There are several handbooks on the market these days, but this is one that has endured. The book began in 1924 as a 16-page leaflet that Henry Halley would hand out to friends & students. It quickly turned into a 32-page booklet that he would continue to expand. At first the book was called Halley’s Pocket Bible Handbook, but it soon outgrew the pocket! Since then, it has gone through numerous expansions to where it is now over 850 pages. The book has gone through numerous editions (at least twenty-five), multiple copyright renewals, translations into at least 13 foreign languages, and has sold over 5 million copies—a testament to its popularity and enduring value.
My first introduction to this book was from Don Baugh, one of my high school Bible class teachers. He would bring it to class and often use it to expand on the material covered in class. I can still remember him saying “I don’t know exactly who he is or how to precisely pronounce his last name, but his material is often, not always, right on.”
Henry Halley was taught by a man who is perhaps more well-known than his teacher, Alexander Campbell, and that is J. W. McGarvey. Halley graduated from McGarvey’s College of the Bible in 1895 with Associate and Bachelor degrees. He taught at the school for a year, then the following year he taught for the Women's Missionary College in Hazel Green, KY. In 1897 Halley became the Pastor for the Disciples of Christ in Michigan. His study in the College of the Bible prepared him to assemble such a valuable handbook. Due to an illness, Halley had to suspend his pulpit work so he spent hours in memorization of the Bible. One report is that he could quote the Bible for as long as 25 hours without stopping! He applied effort to the study of Bible History, Bible Geography and other key Bible subjects. It is reported that he would often weave these points in his sermons so that he was in great demand as a speaker.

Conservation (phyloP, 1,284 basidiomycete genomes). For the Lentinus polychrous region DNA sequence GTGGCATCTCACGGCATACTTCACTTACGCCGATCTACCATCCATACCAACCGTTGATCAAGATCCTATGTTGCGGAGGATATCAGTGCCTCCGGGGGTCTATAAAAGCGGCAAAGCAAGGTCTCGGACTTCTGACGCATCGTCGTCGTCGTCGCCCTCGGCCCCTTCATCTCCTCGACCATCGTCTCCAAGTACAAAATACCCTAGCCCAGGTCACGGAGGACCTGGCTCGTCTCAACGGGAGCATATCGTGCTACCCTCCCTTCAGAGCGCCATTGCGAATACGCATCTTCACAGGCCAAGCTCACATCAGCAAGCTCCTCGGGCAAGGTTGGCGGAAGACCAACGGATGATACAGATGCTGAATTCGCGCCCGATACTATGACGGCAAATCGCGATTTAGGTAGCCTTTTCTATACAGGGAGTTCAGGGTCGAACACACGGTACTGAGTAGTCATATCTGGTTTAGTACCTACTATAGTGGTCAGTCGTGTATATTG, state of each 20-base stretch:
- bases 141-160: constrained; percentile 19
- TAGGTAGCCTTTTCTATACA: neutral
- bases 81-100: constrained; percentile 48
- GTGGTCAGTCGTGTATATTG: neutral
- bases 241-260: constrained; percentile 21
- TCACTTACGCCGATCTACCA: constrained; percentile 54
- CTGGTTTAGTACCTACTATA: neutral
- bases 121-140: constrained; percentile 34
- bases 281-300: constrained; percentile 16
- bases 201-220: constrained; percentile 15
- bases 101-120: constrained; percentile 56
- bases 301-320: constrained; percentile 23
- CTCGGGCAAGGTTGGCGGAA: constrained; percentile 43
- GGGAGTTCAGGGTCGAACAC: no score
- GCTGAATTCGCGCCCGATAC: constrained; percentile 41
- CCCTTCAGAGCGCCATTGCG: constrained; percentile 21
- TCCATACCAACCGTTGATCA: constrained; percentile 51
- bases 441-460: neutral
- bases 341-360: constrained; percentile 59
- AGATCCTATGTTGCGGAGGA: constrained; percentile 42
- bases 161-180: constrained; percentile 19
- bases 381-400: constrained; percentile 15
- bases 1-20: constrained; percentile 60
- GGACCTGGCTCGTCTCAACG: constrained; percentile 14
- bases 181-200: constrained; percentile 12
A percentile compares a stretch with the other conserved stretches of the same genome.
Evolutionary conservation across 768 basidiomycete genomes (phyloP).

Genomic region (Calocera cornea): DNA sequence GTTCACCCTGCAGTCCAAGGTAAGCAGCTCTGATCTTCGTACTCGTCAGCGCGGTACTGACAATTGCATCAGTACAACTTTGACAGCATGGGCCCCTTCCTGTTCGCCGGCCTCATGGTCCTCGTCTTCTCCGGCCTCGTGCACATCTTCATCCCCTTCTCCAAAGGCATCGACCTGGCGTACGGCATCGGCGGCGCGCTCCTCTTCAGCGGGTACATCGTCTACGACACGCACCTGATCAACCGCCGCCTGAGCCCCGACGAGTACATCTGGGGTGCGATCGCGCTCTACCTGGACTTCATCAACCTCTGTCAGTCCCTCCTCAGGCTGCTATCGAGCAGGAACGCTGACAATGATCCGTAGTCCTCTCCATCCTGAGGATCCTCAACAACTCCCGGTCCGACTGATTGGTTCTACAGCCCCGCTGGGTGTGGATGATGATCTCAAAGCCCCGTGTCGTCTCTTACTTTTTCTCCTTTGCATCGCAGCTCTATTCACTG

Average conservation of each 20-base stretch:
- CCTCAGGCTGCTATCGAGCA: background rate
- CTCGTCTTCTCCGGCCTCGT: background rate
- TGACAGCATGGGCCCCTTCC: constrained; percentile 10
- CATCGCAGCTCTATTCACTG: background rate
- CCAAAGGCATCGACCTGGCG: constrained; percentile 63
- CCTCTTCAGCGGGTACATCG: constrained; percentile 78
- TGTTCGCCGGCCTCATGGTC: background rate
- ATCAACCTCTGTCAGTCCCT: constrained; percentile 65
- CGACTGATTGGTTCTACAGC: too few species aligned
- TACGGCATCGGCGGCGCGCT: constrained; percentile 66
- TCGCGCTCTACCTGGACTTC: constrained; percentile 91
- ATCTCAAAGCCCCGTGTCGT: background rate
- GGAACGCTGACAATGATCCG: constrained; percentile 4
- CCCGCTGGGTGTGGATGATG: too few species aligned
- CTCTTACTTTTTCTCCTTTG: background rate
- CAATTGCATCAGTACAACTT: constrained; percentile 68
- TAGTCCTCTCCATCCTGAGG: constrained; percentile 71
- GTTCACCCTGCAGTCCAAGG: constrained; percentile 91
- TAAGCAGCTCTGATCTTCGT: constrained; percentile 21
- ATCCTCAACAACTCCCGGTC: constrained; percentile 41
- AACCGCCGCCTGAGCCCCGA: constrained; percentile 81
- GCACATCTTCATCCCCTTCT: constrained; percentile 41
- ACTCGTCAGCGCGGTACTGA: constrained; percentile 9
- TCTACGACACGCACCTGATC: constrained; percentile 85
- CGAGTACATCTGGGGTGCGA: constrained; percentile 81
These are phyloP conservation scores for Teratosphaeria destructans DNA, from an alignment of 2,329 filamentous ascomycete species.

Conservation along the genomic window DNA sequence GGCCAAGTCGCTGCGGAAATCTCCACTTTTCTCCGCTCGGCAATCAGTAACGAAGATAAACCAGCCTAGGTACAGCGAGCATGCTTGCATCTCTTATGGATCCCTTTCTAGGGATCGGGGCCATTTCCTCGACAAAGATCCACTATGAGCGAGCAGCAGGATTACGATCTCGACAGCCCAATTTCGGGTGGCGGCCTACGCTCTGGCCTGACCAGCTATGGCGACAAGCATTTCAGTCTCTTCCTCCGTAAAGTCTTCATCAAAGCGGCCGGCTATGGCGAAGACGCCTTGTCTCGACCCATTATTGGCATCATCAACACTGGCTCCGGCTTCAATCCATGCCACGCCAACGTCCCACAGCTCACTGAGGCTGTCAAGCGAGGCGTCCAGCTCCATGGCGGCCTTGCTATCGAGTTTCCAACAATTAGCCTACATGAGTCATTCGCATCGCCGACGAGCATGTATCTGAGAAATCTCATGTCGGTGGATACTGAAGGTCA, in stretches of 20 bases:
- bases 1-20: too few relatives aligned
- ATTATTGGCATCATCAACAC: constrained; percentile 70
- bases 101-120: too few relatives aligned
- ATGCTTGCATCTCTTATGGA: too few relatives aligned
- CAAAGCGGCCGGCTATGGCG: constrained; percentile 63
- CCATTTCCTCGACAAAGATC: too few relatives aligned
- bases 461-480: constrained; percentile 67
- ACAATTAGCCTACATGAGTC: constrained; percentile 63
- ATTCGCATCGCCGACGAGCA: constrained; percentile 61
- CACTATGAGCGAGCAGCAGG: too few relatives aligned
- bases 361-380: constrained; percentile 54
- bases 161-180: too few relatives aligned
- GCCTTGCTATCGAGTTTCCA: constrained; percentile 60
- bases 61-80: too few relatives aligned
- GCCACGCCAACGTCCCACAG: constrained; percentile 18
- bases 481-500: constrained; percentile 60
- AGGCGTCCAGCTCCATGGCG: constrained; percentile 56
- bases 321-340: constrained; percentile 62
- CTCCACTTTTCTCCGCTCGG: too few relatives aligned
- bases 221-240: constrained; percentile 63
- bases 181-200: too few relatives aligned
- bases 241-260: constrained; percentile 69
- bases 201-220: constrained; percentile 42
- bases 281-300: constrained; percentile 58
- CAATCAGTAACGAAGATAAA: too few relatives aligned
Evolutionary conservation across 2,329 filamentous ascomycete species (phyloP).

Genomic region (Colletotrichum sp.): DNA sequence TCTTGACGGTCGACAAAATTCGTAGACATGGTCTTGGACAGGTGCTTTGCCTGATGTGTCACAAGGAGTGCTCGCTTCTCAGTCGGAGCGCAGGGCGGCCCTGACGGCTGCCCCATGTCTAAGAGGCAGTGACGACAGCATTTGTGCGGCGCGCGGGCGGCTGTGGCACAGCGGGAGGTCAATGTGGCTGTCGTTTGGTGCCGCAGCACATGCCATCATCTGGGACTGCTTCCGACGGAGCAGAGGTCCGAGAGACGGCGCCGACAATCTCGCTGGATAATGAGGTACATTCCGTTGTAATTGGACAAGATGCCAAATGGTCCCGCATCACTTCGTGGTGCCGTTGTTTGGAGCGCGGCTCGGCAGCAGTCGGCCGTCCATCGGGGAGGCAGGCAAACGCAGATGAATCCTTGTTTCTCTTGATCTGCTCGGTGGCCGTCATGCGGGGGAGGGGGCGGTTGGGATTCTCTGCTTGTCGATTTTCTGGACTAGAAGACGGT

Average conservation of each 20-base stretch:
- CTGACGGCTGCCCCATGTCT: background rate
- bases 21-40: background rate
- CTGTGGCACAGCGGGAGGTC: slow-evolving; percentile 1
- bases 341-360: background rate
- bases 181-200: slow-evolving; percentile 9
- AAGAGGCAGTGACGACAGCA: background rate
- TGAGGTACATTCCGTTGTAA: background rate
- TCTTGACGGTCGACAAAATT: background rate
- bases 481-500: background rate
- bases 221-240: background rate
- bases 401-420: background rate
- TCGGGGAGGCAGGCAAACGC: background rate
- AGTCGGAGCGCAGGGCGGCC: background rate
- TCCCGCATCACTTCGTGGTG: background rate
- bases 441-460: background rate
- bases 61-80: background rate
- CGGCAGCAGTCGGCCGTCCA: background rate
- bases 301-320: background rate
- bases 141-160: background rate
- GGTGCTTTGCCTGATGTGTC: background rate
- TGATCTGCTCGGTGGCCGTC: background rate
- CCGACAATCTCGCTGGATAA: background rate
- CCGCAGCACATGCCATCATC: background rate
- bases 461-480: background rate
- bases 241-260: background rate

The book is organized to provide insights into each book of the Bible. It is supplemented with maps, charts, illustrations and pictures to better understand the subject matter. Often there are photographs of artifacts and biblical places with explanations that are of interest. There are also articles relating to how we got the Bible and how to read it more effectively. Halley also includes articles that are worthy of thought including reflections on the importance of worship, reading the Bible, and preaching the gospel. There is also an interesting overview of church history with key characters during each period of history. While space is provided to discuss the Reformation Movement, sadly there is no mention of the far greater movement—The Restoration Movement. This is most unfortunate since Halley would have been very familiar with the plea of returning back to the Bible.
Certainly one will not agree with every point in the book; however, three factors need to be kept in mind. First, Henry Halley was not a member of churches of Christ and was influenced by the digressive element. Second, there have been archaeological discoveries since the days of Henry Halley that are not incorporated in the book. Third, the book is no longer under Halley’s oversight since selling the rights to Zondervan Publishing so future editions may include/exclude information Halley would not support. When giving this book as a gift, one would do well to bring these points to the recipient’s attention. In fact, the copy my parents gave me includes the words “Read Carefully”. With these points in mind, it remains a very useful reference work. So much so, that in 1961 Henry Halley received the Gutenberg Award from the Chicago Bible Society in acknowledgment for this reference tool.
Henry Hampton Halley died in 1965 and is buried in Lexington Cemetery, which also is the final resting place for other notable restoration preachers such as J. W. McGarvey, John T. Johnson, Raccoon John Smith and others.